'Billy Lynn's Long Halftime Walk' by Ben Fountain
Billed by critics as “the Catch-22 of the Iraq War”, Billy Lynn’s Long Halftime Walk immediately jumped out at me as a book worth checking out.
The book follows the story of the titular character, part of ‘Bravo Squad’, a squad of infantrymen touring the USA after a successful action in Iraq. Whilst ostensibly a novel about war, the story in fact takes place of a single day at a football stadium in Dallas, the group’s final stop before redeploying to Iraq.
The action which shot them to national fame is described in only the smallest details, snapshots of Billy’s memories as he struggles to deal with the fawning adoration of a public besotted by these uniformed symbols of the ‘War on Terror’, giving the reader the very real impression that the action, in spite of its appearance on national television, is viewed by the Bravos as a private moment which has been intruded on by the public.
Ben Fountain’s satirical image of well-to-do civilians caught up in the screaming patriotism of welcoming these young heroes is a strange image for me. Whilst I’ve no doubt that situations such as those portrayed in the book take place across the Atlantic,I struggle to transpose the images to Wembley Stadium, or any other venue in the UK, and swap the Class A Uniforms for sets of Number 2’s.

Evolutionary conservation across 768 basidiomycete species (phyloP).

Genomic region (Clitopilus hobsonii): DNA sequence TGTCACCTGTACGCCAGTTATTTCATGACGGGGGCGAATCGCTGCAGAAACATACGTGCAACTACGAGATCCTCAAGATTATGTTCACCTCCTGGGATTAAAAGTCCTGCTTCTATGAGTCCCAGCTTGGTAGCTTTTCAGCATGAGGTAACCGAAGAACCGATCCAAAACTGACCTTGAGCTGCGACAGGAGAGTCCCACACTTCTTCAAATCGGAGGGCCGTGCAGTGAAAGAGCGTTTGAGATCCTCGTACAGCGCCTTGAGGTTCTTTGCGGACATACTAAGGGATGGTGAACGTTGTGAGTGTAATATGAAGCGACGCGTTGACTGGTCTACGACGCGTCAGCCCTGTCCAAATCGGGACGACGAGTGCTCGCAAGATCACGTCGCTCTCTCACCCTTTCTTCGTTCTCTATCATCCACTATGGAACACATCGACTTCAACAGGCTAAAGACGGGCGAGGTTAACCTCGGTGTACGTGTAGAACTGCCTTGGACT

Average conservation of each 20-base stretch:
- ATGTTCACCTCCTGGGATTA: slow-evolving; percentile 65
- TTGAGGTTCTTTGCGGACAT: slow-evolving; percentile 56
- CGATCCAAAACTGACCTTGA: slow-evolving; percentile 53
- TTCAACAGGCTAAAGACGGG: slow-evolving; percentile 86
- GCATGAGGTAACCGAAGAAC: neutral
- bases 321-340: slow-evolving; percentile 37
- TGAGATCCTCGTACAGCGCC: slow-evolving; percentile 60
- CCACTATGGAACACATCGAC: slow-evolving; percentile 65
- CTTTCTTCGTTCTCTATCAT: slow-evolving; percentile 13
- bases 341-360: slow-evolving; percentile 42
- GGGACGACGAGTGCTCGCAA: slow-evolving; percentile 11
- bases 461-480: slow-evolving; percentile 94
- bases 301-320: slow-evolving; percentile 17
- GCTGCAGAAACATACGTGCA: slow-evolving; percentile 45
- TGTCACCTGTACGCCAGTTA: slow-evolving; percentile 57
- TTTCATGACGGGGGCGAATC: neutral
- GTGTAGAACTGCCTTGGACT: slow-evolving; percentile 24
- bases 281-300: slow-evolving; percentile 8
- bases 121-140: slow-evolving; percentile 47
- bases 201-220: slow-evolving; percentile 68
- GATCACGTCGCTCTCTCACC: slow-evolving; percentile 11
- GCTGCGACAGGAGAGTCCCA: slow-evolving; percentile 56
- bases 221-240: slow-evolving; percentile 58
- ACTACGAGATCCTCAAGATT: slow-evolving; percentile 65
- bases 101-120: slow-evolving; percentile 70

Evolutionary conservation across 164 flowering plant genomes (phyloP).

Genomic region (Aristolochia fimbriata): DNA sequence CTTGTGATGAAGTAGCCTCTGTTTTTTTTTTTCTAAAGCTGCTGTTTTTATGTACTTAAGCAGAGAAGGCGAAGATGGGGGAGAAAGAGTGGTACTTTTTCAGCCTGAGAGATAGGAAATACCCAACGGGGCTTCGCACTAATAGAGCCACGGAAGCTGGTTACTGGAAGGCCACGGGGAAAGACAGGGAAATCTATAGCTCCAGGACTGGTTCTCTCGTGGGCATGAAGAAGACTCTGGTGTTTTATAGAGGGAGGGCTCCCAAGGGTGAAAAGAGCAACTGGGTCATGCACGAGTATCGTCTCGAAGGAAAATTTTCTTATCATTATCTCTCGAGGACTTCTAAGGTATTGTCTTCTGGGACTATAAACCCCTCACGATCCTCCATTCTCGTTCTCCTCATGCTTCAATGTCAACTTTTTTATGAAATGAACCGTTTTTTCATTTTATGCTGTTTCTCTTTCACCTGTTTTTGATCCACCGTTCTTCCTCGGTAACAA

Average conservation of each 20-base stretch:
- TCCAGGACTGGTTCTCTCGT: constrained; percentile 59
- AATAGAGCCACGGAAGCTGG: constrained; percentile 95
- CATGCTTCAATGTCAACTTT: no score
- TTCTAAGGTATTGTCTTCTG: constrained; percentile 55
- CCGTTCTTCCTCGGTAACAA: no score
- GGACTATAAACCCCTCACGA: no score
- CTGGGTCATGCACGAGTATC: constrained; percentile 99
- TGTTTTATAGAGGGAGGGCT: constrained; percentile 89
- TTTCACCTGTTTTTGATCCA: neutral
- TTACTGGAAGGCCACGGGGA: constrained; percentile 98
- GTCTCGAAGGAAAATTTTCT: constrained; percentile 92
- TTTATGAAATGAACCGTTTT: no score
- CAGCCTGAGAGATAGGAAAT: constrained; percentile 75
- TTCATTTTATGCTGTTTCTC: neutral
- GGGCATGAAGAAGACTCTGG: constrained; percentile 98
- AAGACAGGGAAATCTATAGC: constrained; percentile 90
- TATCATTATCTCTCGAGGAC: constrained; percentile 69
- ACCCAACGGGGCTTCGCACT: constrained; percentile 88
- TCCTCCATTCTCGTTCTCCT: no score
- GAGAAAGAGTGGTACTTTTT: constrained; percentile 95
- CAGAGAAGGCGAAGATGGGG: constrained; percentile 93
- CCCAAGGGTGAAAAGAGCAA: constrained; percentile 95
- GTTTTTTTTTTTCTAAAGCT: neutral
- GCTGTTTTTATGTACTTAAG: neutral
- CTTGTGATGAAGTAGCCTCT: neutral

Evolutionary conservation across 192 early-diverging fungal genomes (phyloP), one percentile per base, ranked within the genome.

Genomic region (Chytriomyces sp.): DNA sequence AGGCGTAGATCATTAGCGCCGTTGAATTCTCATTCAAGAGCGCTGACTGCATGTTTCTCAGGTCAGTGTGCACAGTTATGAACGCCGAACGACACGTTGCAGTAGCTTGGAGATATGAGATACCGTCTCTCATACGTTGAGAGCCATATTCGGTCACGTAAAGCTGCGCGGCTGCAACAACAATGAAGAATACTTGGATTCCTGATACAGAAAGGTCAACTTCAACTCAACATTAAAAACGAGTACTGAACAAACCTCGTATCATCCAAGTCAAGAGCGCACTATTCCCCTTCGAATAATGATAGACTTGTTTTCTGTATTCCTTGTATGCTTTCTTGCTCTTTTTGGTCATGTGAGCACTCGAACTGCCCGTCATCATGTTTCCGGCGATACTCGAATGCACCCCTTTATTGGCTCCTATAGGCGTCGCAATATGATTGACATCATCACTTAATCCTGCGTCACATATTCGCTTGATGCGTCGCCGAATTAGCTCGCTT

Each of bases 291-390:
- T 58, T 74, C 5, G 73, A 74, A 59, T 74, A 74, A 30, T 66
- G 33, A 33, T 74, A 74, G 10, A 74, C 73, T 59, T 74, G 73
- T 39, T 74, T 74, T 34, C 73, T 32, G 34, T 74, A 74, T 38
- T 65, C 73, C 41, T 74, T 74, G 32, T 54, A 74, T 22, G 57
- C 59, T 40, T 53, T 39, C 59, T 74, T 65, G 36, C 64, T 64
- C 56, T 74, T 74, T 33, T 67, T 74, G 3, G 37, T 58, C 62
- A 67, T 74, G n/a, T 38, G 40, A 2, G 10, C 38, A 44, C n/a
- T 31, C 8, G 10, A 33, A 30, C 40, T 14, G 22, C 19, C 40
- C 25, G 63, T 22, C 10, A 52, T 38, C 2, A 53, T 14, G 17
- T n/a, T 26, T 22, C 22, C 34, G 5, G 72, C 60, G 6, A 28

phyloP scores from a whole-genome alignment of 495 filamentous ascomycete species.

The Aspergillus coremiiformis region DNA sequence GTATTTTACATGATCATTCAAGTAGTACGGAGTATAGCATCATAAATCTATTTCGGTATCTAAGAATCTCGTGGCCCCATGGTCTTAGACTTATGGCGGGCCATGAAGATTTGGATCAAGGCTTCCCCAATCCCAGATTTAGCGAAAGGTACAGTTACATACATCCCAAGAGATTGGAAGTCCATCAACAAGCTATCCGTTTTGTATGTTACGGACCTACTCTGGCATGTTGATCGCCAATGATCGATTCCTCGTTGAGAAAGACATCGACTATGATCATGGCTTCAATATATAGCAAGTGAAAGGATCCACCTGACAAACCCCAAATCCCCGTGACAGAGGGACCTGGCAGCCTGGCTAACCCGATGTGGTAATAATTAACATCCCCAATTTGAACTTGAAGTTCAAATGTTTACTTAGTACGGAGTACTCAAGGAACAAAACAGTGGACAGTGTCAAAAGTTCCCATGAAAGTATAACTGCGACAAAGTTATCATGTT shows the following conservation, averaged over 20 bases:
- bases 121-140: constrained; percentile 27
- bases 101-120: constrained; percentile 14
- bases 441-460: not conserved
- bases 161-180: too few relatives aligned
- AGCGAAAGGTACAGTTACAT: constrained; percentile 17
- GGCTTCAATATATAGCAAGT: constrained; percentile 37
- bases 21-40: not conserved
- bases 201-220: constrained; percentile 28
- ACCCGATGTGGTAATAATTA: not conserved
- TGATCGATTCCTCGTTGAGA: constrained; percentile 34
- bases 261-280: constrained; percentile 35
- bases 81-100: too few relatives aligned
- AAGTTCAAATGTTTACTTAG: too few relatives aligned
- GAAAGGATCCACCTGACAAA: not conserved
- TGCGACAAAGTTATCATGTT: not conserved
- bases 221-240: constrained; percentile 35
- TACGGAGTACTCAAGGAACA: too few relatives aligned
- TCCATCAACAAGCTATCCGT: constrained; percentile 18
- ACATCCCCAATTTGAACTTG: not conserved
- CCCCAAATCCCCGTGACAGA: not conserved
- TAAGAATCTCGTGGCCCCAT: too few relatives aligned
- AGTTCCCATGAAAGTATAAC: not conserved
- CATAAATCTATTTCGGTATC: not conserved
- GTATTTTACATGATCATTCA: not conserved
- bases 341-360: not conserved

In spite of this, I engaged with the character of Billy, a 19-year-old soldier and recipient of the Silver Star, as he does his best to hold conversations with people who would look on the money he earns in a decade as mere pocket money. Billy is a tormented soul, grieving for the loss of one comrade and the wounding of another, suffering from a hangover and desperately besotted with a young cheerleader he’s known for all of five minutes, yet he stands with his comrades through a dull match, an embarrassing half-time show, and a couple of punch-ups for good measure.
The disparate personalities of the Bravos do no harm to the bond that they’ve formed through service together, something that will be instantly recognisable to any who have worn a uniform, and, although the author has never served, he portrays their bond well. When asked how he feels about returning to the war, Billy’s answer is clear; “It is what it is [...] we’ll all be together, that’s something. That counts for a lot actually.” Words which I’m sure more than a few members of this forum can appreciate.
The writing style flows well, from Billy’s inner monologue to the snatches of fervent conversation with Texan billionaires, and makes this book a real pleasure to read.
Is it Catch 22? In my opinion, no, but that doesn’t make this book any less enjoyable and nor does it mean that this satirical look at the home front is any less valid or necessary.
4 Mr Mushroom heads.